The Cleveland curse

BEREA, Ohio – Inscribed along the inside of Kellen Winslow's lower left arm is what should be the motto of the Cleveland Browns:

"There is no success without struggle."

If years of struggling were the barometer of such things, Cleveland would be this season's Super Bowl favorite. But the Browns' current state pretty much dismisses that possibility.

The quarterback position is in flux as first-round pick Brady Quinn has finally ended his holdout. Pro Bowl center LeCharles Bentley is still recovering from a knee injury and infection that almost led to amputation. And the defensive line just lost its best player, Orpheus Roye, for most, if not all, of training camp. Factor that Cleveland is in the tough AFC North and has a 40-88 record since returning to the NFL in 1999 and you have all the reasons for pessimism.

Caught in the middle of disappointment and misfortune have been Winslow and wide receiver Braylon Edwards, likely the saving graces if the Browns are to avoid another ugly campaign in '07.

"It took a couple of years for me to figure (out how to handle the hard times), between dealing with the injury and losing for the first time," said Edwards, who perennially challenged for the Big Ten title at Michigan. "You get frustrated when things like that happen."

At 6-foot-3, 212 pounds and blessed with stunning speed for his size, Edwards could be Cleveland's equivalent of Hall of Famer Michael Irvin … if he can focus, as coach Romeo Crennel has preached.

"He has a lot of things going on and off the field that he wants to do," said Crennel, going into his third year with the franchise. "He's such a talented guy that everybody is looking to get him on all these endorsement, in clothing lines, all this stuff. I told him, 'You have to take care of football first and then all that stuff will come.' Do it on the field."

Edwards, who missed six games as a rookie in 2005 with a staph infection and a torn right ACL, is getting the message.

"Romeo has said a lot of things since I got here that have slowly started to set in," Edwards said. "I notice myself thinking about a situation and remembering what Romeo said."

Aside from focus, Edwards needs patience. During a loss late last season, he blew up on starting quarterback Charlie Frye, an incident that gained national attention.

"Everybody gets frustrated," said Winslow. "It's just that a (Terrell Owens), a Chad Johnson, a Braylon Edwards or a guy like me, they have a big name and the camera is going to be on them at all times. You have cameras on them at all times, so you have to watch when you say stuff. That was just frustration coming out at the wrong time. You have to learn from it and move on."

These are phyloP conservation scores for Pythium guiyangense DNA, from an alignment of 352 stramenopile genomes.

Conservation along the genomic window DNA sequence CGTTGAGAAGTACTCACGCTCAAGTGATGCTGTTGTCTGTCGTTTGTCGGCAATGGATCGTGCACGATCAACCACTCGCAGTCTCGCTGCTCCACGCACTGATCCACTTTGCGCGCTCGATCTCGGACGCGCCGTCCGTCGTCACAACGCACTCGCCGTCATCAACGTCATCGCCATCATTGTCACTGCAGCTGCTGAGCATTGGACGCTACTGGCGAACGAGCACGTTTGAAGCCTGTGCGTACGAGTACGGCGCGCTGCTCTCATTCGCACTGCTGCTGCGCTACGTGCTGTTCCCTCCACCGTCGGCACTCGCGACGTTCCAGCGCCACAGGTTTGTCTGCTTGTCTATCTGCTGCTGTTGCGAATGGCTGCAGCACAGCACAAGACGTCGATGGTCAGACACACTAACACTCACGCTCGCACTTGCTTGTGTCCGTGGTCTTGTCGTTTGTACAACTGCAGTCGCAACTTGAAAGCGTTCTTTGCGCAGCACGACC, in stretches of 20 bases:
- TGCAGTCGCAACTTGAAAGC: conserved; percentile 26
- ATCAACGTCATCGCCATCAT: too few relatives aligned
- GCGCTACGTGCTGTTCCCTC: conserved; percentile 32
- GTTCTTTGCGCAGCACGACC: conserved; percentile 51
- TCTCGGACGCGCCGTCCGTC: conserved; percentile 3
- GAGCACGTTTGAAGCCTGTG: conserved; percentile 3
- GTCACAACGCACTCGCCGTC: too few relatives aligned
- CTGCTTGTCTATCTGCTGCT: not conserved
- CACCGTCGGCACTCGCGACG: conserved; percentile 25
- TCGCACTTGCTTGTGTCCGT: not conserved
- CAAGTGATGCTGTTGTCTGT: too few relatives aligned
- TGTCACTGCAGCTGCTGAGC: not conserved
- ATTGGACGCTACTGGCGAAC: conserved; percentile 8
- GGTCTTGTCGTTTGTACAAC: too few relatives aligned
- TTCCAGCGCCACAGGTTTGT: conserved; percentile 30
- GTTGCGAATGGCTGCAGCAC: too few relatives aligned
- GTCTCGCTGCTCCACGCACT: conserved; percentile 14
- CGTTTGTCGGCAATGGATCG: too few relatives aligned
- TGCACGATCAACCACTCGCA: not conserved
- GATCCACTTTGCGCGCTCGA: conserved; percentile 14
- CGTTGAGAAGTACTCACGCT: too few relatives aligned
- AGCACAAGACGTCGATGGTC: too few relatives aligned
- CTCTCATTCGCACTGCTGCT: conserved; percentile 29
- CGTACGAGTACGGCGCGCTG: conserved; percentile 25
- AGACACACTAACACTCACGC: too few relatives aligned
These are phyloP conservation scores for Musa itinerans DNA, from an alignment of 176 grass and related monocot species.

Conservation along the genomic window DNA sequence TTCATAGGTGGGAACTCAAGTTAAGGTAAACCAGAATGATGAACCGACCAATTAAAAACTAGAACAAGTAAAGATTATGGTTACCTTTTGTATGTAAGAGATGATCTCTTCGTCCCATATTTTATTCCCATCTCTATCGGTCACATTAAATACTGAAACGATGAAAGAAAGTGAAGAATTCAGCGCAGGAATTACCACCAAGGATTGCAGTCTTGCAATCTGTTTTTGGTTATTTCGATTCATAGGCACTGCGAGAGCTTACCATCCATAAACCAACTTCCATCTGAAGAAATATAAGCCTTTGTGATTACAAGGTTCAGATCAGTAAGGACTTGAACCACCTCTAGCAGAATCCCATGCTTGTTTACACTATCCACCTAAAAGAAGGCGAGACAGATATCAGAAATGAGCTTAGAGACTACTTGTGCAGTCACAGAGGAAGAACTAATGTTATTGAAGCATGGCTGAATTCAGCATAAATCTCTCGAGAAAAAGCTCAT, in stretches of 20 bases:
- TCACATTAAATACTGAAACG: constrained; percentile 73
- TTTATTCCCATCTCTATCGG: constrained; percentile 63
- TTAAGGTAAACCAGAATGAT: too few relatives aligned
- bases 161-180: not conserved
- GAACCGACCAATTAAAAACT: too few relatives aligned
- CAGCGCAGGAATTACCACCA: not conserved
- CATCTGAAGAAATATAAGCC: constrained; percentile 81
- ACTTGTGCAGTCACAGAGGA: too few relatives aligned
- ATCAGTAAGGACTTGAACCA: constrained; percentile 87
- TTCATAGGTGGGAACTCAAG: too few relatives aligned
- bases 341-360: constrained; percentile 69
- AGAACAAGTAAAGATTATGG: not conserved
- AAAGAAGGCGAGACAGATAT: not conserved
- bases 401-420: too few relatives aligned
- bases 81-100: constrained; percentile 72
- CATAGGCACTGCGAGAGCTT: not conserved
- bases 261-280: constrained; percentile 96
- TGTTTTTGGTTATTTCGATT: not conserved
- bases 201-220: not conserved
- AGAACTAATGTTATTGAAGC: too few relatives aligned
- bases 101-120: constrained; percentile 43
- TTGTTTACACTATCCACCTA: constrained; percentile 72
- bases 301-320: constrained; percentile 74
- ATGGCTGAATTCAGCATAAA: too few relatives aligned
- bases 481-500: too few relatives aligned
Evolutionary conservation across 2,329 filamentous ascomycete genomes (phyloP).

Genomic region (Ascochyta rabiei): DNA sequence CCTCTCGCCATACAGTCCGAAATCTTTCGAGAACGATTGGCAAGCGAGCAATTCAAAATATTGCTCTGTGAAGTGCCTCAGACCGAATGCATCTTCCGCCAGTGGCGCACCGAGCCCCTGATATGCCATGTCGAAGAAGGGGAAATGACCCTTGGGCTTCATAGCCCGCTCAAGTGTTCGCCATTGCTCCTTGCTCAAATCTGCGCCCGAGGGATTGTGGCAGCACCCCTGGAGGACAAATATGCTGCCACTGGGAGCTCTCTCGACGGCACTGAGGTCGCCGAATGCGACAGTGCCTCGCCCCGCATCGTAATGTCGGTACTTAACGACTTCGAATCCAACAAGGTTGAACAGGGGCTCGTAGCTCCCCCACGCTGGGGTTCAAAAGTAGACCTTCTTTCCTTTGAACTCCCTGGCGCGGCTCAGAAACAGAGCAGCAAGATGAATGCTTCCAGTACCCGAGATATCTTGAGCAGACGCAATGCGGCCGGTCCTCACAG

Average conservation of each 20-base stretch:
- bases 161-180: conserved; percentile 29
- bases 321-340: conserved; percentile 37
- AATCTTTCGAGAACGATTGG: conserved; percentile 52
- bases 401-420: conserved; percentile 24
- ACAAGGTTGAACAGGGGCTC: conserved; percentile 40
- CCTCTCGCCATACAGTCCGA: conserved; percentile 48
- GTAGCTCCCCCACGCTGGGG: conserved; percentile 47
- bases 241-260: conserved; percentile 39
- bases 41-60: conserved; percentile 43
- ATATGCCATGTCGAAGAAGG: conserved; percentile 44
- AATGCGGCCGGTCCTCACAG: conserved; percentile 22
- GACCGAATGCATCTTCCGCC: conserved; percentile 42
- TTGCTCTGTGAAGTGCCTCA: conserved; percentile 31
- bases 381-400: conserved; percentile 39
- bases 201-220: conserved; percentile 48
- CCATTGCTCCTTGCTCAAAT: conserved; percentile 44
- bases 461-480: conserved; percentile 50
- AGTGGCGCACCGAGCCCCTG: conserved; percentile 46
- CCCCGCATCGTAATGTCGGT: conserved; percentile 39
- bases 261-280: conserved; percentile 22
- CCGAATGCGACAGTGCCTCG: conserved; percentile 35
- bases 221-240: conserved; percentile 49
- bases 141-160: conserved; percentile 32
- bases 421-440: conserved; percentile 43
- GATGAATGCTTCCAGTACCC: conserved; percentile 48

Winslow has found success after his own bout with distractions and frustration. Winslow, the No. 6 overall pick in 2004, missed all but two games his first two seasons. He broke a leg in his rookie season and a severely injured a knee in a 2005 motorcycle accident.

Winslow came back to catch 89 passes last season and is flashing brilliance in training camp. Moreover, he has an appreciation for the game from his two years in purgatory.

"This is all I ever wanted to do through my life from as early as I can remember and nothing is going to stop me from achieving what I want to do and being one of the best ever," Winslow said. "The accidents aren't going to stop me."

Much of Winslow's motivation is trying to measure up to his Hall of Fame father Kellen, who is considered one of the greatest tight ends ever.

"I've always wanted to be like my father. The game itself, I love it, the competitiveness of the game" the younger Winslow said. "He wanted me to go play baseball or basketball, something other than football. But I just loved the game and I've always loved it. It brings out the best in me."

There's so much scar tissue in Winslow's knee that it takes him an hour to warm up before practice. This offseason, he also had to have microfracture surgery on the knee to relieve pain from lost cartilage.

"Sometimes I'm not sure how I'm going to be able to practice, but I find a way. I have to work my way around it. Sometimes when I cut, it's really painful. I have to do things differently," Winslow said. "I think a lot of people wouldn't be playing through what I've been through."

It has to be equally hard, given everything the Browns have been through during that same time.